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Pet Abuse and Family Violence

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What can we learn from abused pets?

Abuse affects us all, even those most loved and loyal family member, our pets. In a family that lives with abuse, our pets. like our children are most vulnerable to being beaten and abused. Women’s refuge centres across the city compiled examples of the correlation between animal cruelty and family violence after a study released last month that investigated the issue in New Zealand for the first time.

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Pet abuse in violent homes probed

Olivia Carville

WARNING SIGNS: A dog showing evidence of slash wounds. A study has linked similar wounds to domestic-violence situations

A dog decapitated in front of children, a litter of kittens hurled against a wall and a cat held in the air while its legs were broken one by one are Christchurch examples of the link between pet abuse and family violence.

Women’s refuge centres across the city compiled examples of the correlation between animal cruelty and family violence after a study released last month that investigated the issue in New Zealand for the first time.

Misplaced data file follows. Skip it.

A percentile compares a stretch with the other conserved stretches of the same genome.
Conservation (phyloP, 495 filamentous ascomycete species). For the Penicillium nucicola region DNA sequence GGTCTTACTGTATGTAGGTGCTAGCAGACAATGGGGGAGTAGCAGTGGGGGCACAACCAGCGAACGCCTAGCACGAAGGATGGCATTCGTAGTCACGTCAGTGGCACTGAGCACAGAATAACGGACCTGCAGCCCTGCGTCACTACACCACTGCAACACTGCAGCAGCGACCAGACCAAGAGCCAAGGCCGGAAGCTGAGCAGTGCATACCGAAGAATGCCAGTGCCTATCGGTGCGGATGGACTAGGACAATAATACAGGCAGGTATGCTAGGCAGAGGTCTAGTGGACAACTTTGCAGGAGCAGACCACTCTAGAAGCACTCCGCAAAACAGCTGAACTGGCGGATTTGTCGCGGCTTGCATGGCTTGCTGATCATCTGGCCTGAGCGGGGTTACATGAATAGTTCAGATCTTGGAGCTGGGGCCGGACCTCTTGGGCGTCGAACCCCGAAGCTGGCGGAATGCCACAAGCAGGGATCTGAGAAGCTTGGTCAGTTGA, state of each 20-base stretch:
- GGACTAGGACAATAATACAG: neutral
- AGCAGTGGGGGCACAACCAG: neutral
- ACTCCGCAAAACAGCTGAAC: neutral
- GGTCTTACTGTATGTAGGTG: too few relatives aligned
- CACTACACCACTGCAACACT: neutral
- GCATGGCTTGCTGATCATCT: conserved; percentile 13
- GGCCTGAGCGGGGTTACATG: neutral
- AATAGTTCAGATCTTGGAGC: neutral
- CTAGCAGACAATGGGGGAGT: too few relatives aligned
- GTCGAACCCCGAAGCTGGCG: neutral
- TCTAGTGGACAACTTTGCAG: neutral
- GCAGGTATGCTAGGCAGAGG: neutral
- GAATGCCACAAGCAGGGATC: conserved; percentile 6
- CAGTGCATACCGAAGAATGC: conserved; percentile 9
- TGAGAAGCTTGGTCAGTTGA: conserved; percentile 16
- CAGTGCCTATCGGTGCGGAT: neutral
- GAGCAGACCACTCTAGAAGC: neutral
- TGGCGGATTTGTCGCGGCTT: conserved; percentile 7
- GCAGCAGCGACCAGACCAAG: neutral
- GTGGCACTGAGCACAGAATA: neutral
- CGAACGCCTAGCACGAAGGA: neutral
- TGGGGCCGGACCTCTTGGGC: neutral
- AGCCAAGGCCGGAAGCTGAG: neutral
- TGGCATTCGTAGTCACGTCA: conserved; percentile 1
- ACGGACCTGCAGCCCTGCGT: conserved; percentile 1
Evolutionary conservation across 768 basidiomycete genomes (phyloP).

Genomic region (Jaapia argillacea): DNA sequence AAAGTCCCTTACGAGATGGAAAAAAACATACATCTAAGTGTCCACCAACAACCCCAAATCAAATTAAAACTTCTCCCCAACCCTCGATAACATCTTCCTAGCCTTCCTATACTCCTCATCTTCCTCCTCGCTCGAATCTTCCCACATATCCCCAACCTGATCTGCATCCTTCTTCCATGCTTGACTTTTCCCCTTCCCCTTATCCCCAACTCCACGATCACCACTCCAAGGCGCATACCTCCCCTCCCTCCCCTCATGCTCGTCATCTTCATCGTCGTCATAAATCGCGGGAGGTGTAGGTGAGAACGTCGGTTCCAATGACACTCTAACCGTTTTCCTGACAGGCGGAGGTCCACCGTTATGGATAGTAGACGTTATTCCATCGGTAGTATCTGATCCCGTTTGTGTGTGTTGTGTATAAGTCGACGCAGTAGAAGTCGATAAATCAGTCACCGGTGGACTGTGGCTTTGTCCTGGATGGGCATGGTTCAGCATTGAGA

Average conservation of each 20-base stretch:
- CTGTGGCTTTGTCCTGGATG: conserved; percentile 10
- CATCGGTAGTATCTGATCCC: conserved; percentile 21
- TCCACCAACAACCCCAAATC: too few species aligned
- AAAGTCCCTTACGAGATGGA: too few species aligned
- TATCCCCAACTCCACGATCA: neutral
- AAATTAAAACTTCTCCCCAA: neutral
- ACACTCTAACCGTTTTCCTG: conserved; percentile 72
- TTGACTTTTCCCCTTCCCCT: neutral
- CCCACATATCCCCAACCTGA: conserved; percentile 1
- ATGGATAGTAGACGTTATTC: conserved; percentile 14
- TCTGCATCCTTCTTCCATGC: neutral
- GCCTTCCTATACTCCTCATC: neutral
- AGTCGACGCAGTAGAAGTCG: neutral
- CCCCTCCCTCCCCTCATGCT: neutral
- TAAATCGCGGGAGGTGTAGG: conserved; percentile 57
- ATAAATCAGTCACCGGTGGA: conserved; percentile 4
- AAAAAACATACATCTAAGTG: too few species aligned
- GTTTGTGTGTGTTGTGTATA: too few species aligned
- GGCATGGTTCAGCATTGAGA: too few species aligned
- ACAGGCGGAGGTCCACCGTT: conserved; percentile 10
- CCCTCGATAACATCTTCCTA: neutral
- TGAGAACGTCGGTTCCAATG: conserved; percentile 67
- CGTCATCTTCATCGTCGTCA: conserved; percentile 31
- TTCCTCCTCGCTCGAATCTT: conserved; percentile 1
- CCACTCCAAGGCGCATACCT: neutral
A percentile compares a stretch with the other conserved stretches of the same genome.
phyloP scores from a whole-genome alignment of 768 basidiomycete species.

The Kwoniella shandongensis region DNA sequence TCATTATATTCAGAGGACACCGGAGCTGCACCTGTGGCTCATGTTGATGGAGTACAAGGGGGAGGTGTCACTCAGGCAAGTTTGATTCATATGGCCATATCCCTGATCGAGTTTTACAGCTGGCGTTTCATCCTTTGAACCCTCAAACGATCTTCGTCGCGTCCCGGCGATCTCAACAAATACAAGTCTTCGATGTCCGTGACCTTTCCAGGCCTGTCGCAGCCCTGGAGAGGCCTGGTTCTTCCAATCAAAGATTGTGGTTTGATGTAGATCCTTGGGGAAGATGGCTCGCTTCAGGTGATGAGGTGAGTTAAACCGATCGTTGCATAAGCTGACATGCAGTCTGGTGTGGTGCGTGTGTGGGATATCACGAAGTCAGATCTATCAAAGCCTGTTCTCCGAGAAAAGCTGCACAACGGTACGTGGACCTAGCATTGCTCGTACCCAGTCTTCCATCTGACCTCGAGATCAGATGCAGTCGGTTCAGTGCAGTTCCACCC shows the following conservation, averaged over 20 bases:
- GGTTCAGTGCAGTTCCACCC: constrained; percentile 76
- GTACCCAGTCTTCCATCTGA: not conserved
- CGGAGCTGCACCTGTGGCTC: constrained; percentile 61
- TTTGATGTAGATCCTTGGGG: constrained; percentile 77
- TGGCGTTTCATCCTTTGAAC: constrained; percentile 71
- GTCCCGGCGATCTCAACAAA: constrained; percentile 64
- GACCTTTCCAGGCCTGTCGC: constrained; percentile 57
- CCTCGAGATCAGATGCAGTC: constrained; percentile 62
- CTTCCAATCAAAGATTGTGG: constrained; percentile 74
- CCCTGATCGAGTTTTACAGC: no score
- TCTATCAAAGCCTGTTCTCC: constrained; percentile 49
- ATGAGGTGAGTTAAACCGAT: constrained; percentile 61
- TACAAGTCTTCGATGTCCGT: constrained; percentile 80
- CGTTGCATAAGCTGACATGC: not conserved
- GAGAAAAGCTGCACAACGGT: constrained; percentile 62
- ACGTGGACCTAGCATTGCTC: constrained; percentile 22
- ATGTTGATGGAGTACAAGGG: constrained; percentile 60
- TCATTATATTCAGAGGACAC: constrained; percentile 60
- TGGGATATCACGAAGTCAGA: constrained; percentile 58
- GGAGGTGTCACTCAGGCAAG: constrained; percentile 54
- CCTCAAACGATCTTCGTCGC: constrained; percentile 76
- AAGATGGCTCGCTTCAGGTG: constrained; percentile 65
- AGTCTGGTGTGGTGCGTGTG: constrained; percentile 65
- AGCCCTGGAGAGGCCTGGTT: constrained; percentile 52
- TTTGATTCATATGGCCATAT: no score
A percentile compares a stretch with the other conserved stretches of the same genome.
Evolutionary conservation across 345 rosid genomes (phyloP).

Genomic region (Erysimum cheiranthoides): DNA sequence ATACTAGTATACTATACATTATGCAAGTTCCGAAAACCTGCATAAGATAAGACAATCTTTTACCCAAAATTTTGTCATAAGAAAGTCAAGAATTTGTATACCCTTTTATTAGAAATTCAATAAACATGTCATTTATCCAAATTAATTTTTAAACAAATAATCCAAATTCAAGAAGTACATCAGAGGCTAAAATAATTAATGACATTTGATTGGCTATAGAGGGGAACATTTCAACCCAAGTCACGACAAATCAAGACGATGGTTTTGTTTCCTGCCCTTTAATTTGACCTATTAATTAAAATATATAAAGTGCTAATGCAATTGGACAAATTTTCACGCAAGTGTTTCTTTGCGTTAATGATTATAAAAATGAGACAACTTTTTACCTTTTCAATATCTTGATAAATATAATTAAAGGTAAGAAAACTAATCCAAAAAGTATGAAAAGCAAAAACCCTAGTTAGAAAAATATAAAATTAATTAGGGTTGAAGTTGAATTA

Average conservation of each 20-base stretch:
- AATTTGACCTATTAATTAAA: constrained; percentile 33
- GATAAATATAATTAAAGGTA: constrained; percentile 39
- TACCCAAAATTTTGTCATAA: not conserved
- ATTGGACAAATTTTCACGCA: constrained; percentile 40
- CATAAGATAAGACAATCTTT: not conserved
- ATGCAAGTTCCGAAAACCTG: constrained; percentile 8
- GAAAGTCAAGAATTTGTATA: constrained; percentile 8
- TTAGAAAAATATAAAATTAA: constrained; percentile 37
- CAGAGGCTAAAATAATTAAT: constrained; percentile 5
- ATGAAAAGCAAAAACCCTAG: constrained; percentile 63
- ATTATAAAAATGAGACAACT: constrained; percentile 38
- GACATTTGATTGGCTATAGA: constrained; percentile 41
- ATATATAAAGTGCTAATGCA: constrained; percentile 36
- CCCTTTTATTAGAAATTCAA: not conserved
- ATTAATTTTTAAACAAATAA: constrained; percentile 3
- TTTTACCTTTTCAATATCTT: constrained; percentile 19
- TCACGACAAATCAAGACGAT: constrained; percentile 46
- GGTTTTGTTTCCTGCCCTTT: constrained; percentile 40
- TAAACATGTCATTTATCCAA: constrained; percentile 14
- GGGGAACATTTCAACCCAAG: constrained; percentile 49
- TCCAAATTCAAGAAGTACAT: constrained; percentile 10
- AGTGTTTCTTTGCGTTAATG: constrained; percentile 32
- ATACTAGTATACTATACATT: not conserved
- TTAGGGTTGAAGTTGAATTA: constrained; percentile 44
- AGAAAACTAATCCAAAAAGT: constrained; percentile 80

The Pets as Pawns study was a Women’s Refuge-SPCA project that showed violence towards animals was often used as a way for abusive men to maintain control over their families.

Dr Michael Roguski surveyed more than 200 Women’s Refuge clients and found 54 per cent said a family member or partner had threatened to kill their pets.

One-third of respondents had a pet injured or killed during a relationship, and much of the abuse was witnessed by children.

Christchurch was not included in the survey because Roguski did not want to overburden the city’s swamped refuge centres after the earthquakes.

He had no doubt the same violence occurred in Christchurch, and the city’s refuge centres have confirmed his belief.

Christchurch Women’s Refuge spokeswoman Julie McCloy said 70 per cent of clients in rural Canterbury feared for their pets, and 30 per cent held the same concerns in the city.

All of the case workers had clients reluctant to leave violent relationships because they feared their pets would be killed if left to the mercy of their partner.

“Abusing animals is another form of power and control that is used to manipulate women and torture them,” McCloy said.

“We are aware of women and children staying in unsafe situations because they wanted to look after their animals.”

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